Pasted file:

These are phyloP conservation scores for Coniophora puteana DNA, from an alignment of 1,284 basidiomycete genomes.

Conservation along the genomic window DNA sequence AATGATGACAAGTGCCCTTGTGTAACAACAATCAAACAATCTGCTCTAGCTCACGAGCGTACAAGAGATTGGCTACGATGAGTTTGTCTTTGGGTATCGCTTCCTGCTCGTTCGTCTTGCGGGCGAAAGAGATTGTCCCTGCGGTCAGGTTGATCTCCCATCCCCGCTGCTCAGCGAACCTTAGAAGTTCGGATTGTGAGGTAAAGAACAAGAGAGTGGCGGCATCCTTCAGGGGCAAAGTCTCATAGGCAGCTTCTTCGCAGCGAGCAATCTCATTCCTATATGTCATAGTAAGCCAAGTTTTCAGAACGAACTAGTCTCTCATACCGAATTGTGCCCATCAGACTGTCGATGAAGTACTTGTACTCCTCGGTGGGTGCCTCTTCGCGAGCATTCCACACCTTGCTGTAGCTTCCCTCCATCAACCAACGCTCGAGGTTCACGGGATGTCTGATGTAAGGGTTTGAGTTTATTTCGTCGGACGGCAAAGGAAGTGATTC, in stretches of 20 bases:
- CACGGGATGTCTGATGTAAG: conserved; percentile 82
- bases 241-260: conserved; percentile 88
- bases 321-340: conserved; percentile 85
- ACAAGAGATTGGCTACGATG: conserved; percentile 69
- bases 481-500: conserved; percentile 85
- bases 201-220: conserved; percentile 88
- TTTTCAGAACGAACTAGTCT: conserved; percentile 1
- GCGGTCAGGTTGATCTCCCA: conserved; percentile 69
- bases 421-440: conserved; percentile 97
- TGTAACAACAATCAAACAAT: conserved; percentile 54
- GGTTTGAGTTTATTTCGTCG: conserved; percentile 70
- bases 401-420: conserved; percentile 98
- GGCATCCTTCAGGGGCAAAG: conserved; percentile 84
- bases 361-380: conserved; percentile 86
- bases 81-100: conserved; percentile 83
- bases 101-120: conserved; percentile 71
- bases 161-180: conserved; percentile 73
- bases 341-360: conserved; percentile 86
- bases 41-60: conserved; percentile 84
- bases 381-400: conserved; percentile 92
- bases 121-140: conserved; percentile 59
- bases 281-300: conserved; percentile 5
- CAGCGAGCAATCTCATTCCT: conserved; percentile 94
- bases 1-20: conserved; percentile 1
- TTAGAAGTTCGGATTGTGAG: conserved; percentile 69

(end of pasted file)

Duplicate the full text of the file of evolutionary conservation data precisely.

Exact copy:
These are phyloP conservation scores for Coniophora puteana DNA, from an alignment of 1,284 basidiomycete genomes.

Conservation along the genomic window DNA sequence AATGATGACAAGTGCCCTTGTGTAACAACAATCAAACAATCTGCTCTAGCTCACGAGCGTACAAGAGATTGGCTACGATGAGTTTGTCTTTGGGTATCGCTTCCTGCTCGTTCGTCTTGCGGGCGAAAGAGATTGTCCCTGCGGTCAGGTTGATCTCCCATCCCCGCTGCTCAGCGAACCTTAGAAGTTCGGATTGTGAGGTAAAGAACAAGAGAGTGGCGGCATCCTTCAGGGGCAAAGTCTCATAGGCAGCTTCTTCGCAGCGAGCAATCTCATTCCTATATGTCATAGTAAGCCAAGTTTTCAGAACGAACTAGTCTCTCATACCGAATTGTGCCCATCAGACTGTCGATGAAGTACTTGTACTCCTCGGTGGGTGCCTCTTCGCGAGCATTCCACACCTTGCTGTAGCTTCCCTCCATCAACCAACGCTCGAGGTTCACGGGATGTCTGATGTAAGGGTTTGAGTTTATTTCGTCGGACGGCAAAGGAAGTGATTC, in stretches of 20 bases:
- CACGGGATGTCTGATGTAAG: conserved; percentile 82
- bases 241-260: conserved; percentile 88
- bases 321-340: conserved; percentile 85
- ACAAGAGATTGGCTACGATG: conserved; percentile 69
- bases 481-500: conserved; percentile 85
- bases 201-220: conserved; percentile 88
- TTTTCAGAACGAACTAGTCT: conserved; percentile 1
- GCGGTCAGGTTGATCTCCCA: conserved; percentile 69
- bases 421-440: conserved; percentile 97
- TGTAACAACAATCAAACAAT: conserved; percentile 54
- GGTTTGAGTTTATTTCGTCG: conserved; percentile 70
- bases 401-420: conserved; percentile 98
- GGCATCCTTCAGGGGCAAAG: conserved; percentile 84
- bases 361-380: conserved; percentile 86
- bases 81-100: conserved; percentile 83
- bases 101-120: conserved; percentile 71
- bases 161-180: conserved; percentile 73
- bases 341-360: conserved; percentile 86
- bases 41-60: conserved; percentile 84
- bases 381-400: conserved; percentile 92
- bases 121-140: conserved; percentile 59
- bases 281-300: conserved; percentile 5
- CAGCGAGCAATCTCATTCCT: conserved; percentile 94
- bases 1-20: conserved; percentile 1
- TTAGAAGTTCGGATTGTGAG: conserved; percentile 69